To Bed Without Shame

Simon Cropp

In Marghanita Laski’s To Bed With Grand Music, the reader is likely to ask significant questions about the moral quality of Deborah. Here resides a married woman that not only sleeps around, but she seemingly has no true interest in her child except as a tool to further her conquests.

to-bed

The issue with demonizing a character like Deborah comes from a very real place of shaming those who are not in line with society’s modern moral views. And morals, while often believed to be divinely inspired, are more often self-imposed, culturally created constructs used to control.

The woman who cheats on her deployed husband.. Women still have been assigned terrible labels and stereotypes if they play to this trope. Just scroll down and read some of the [warning: explicit] comments at the bottom of that linked post. The responses to the person who wrote that post aren’t, I can’t think, truly protecting a divinely inspired sense of morality.

But a culturally imparted morality used to keep certain segments of our population in control.

I wonder then if Friedrich Nietzsche, when he writes in Geneology of Morals, “Morality seems bound up with obligation, with codes and rules, and somehow I don’t see the ‘blond beasts of prey’ kowtowing to rules (any more than to a social contract),” speaks of how the blond beast of prey, is that next step is breaking free from moral contracts. How women like Deborah are treated in real life, in the novel, is cruel and sickening, and to say it comes from a place of morality is merely a perversion of morality. If Deborah sees herself as unfit to be a mother, a Wife, then she has that right to be who she is without the constructs of a puritanical society shaming her into a place of isolation. Isolation, namely, from all relationships except those of a sexual nature.thou_shalt_vs_i_will_by_shton-d853mhw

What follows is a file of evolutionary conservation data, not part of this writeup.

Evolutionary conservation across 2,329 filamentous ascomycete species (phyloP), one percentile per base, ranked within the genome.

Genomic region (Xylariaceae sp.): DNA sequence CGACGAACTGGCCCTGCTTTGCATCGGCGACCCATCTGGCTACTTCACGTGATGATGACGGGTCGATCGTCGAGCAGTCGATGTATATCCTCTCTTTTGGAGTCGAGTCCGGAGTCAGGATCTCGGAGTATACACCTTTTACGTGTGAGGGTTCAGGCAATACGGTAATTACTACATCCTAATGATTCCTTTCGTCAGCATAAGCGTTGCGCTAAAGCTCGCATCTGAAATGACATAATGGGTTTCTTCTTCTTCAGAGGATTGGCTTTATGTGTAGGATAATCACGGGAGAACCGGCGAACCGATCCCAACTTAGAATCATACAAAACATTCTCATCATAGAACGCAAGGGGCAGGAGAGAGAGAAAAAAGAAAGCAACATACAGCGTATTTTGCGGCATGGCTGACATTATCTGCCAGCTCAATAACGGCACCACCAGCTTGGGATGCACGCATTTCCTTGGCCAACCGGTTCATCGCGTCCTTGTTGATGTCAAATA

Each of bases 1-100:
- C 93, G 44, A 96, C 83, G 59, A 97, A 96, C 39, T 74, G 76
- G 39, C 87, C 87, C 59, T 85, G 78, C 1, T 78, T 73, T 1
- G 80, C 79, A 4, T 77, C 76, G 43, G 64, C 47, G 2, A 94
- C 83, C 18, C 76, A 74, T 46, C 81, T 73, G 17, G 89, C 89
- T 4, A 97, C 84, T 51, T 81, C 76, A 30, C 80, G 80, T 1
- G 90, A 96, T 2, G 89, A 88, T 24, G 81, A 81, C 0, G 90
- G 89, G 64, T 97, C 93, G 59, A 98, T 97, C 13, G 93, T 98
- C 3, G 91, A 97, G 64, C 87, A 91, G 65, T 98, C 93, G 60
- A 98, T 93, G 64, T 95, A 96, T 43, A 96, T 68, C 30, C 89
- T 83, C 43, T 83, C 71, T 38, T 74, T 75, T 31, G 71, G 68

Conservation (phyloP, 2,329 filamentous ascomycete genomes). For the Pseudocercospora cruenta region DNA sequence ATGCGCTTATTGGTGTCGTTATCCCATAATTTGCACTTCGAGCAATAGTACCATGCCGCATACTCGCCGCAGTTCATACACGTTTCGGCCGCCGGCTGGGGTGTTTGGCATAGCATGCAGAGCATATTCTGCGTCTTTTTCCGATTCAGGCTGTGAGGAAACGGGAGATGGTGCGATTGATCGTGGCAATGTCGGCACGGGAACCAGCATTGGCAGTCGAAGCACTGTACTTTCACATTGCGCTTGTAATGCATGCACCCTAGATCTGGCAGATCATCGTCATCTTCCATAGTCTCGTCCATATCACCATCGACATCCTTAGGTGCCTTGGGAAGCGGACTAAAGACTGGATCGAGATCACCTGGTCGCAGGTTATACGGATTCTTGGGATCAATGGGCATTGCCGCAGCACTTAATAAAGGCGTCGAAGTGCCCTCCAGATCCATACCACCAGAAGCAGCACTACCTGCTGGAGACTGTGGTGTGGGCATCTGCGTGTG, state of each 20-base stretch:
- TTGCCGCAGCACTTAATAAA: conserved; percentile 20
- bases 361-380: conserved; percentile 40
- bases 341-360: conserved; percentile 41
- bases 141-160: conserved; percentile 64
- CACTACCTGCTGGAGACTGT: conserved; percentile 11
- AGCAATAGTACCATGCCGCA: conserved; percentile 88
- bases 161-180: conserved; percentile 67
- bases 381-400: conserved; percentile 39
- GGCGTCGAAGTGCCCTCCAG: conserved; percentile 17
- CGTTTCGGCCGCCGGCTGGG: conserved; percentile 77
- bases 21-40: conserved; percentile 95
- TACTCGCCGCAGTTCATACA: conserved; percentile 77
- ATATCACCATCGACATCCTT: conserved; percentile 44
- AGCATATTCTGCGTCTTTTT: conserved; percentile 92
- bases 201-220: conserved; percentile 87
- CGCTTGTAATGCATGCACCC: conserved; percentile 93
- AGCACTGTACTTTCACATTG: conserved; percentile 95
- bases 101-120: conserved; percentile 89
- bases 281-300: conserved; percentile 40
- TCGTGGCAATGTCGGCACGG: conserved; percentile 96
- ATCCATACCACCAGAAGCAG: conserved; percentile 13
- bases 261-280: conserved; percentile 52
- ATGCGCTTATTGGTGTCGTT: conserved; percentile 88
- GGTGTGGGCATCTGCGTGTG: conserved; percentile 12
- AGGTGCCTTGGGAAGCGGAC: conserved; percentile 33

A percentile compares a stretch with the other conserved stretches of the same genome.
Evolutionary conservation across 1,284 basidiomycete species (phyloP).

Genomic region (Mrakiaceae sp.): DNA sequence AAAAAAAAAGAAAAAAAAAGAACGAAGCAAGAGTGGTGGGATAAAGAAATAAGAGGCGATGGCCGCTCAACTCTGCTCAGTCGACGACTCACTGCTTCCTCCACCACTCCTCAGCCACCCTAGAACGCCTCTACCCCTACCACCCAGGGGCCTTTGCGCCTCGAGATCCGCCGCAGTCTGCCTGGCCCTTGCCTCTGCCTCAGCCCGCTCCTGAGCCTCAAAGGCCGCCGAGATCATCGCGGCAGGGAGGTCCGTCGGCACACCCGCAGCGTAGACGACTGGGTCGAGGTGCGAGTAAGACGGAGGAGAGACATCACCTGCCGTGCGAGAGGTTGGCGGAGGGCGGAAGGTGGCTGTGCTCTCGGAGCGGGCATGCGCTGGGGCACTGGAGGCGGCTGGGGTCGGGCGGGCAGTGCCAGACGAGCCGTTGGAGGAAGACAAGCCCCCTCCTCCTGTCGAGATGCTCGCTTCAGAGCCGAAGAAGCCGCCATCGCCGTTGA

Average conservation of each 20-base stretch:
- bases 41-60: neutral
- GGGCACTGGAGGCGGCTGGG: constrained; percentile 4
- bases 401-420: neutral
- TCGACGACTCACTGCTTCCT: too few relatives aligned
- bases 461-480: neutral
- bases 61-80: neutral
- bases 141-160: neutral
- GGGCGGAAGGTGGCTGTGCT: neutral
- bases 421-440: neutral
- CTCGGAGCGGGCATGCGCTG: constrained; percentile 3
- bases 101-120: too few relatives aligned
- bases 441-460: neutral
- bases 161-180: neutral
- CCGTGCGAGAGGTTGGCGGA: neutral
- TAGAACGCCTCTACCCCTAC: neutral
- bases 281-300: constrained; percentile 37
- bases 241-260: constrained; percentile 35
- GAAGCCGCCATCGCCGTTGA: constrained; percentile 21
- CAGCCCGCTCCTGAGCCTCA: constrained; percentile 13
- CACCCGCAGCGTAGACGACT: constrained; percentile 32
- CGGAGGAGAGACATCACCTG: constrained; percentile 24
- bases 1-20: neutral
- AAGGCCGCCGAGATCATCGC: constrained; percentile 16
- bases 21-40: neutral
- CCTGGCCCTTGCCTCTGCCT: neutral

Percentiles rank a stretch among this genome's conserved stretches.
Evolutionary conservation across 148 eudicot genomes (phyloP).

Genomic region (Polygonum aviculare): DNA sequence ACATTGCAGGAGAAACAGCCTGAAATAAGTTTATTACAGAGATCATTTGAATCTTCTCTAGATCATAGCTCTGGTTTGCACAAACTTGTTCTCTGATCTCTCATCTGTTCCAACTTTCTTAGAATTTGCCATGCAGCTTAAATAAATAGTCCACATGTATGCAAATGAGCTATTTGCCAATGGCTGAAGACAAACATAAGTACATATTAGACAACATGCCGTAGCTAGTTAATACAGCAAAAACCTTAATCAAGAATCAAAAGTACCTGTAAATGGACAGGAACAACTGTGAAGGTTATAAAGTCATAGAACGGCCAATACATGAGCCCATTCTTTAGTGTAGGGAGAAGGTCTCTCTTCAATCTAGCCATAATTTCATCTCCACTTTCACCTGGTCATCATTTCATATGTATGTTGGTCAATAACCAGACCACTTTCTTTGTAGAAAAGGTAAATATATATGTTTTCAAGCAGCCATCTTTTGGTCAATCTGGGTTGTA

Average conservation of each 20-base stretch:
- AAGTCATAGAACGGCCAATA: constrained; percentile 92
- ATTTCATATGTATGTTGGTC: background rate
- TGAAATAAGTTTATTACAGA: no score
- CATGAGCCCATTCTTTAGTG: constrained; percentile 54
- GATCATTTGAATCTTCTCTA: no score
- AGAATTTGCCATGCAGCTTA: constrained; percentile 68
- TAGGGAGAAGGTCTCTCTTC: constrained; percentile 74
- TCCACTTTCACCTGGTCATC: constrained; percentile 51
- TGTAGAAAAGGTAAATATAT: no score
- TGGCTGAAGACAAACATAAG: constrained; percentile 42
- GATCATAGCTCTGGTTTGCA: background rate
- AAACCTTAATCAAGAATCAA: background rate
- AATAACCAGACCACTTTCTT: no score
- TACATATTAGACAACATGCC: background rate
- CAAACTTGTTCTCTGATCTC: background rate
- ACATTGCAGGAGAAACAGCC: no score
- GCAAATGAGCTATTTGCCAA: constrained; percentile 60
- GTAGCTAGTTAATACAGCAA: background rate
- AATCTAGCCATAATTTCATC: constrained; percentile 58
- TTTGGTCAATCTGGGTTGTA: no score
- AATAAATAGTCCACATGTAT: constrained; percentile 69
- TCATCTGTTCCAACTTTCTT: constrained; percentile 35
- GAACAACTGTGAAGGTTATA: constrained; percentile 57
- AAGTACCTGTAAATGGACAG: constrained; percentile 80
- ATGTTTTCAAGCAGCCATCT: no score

Morality is a cultural code. And I wonder, looking at Nietzsche’s quote again, if he believed in not morals (or better morals), but this evolution of the metaphor of the lion (the blond headed beast), and ultimately the child–which makes us better people. Not better moral constructs.

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2 thoughts on “To Bed Without Shame

  1. Simon,

    The essay from the “cheating military wife” was a great think piece – nice find.

    It seems to me that Deborah crosses two lines that allow the vitriolic comment section to bloom. One, as you say explicitly, is puritanical morality – an artificial construct that is easily preached. It is accepted by society, and as such is not often looked at directly but instead trusted implicitly. This allows a society that can dismiss 100% of an individual’s feelings and sadness and personal narrative in one sentence. As one commenter graciously puts it, “The bottom line is that you are a selfish, self-centered, immature, cunt that honestly only cares about herself.” The woman in this essay has crossed a clear black and white line – she has broken her marital vows. Mob mentality kicks in and the brain tunes out.